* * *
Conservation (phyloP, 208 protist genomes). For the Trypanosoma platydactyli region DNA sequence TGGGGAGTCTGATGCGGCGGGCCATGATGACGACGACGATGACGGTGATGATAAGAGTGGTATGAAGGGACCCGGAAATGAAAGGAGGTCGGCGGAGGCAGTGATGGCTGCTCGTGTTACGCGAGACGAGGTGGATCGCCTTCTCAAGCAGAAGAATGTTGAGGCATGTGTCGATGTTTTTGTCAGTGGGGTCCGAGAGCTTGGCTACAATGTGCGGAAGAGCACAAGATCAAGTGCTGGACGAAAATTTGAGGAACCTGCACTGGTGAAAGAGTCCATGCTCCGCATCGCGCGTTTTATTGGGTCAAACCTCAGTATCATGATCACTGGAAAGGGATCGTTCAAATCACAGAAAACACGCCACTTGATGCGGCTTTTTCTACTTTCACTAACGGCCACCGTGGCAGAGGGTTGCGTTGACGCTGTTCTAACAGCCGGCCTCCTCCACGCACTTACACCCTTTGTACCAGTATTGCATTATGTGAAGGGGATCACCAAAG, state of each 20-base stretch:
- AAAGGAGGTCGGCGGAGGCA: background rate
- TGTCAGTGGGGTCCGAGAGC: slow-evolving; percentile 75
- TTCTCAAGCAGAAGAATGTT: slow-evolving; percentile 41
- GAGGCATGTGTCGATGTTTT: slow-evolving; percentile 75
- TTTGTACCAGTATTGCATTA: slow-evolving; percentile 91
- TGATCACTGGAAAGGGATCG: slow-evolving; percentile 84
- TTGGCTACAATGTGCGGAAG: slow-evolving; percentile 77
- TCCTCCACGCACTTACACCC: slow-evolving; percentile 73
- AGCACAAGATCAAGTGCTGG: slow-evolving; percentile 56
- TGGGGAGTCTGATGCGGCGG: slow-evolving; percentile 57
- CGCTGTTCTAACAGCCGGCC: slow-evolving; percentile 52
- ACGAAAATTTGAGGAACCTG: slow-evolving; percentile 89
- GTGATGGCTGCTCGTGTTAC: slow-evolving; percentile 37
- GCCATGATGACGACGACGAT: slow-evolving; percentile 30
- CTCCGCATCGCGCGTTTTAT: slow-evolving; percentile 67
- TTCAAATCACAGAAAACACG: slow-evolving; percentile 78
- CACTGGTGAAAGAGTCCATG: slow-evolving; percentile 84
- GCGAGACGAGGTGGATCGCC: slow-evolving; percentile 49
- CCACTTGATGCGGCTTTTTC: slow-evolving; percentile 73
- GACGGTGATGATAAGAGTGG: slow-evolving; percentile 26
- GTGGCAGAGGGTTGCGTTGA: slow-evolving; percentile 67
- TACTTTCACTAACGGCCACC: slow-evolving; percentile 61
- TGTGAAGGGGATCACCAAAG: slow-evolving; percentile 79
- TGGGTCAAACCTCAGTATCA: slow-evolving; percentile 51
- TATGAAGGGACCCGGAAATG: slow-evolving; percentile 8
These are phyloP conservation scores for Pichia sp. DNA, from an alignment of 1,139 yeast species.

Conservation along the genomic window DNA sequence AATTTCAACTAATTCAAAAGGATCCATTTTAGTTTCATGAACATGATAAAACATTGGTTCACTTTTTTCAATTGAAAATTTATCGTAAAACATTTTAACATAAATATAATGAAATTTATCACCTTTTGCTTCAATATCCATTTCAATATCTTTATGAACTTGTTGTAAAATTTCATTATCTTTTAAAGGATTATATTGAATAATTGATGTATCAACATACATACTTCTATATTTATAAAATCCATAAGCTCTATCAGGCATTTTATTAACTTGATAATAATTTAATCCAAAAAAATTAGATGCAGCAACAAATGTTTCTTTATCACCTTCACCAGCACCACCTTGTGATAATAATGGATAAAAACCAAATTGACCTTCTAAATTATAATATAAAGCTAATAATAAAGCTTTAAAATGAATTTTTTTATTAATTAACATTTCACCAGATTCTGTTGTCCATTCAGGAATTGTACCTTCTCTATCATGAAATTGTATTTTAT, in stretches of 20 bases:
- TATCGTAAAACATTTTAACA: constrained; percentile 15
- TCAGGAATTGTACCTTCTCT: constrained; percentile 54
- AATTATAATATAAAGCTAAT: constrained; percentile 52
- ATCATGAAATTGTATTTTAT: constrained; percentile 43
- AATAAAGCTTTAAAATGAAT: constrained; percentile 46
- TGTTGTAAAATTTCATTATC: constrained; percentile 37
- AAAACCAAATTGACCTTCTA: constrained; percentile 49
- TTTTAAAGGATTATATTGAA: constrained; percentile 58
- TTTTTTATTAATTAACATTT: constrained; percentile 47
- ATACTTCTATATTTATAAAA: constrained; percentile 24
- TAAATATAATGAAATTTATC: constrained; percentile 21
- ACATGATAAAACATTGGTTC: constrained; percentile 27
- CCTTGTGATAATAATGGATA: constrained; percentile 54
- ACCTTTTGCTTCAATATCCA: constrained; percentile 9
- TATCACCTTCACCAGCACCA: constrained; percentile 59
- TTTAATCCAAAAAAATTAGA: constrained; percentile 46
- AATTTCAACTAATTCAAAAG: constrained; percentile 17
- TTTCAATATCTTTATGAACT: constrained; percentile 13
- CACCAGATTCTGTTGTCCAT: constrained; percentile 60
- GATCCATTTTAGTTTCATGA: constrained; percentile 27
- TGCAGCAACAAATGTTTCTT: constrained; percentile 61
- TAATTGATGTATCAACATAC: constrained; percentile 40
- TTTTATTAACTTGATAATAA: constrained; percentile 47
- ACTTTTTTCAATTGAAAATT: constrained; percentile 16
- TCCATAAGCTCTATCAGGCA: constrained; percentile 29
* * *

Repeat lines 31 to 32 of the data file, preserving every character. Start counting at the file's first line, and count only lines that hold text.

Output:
- AATTATAATATAAAGCTAAT: constrained; percentile 52
- ATCATGAAATTGTATTTTAT: constrained; percentile 43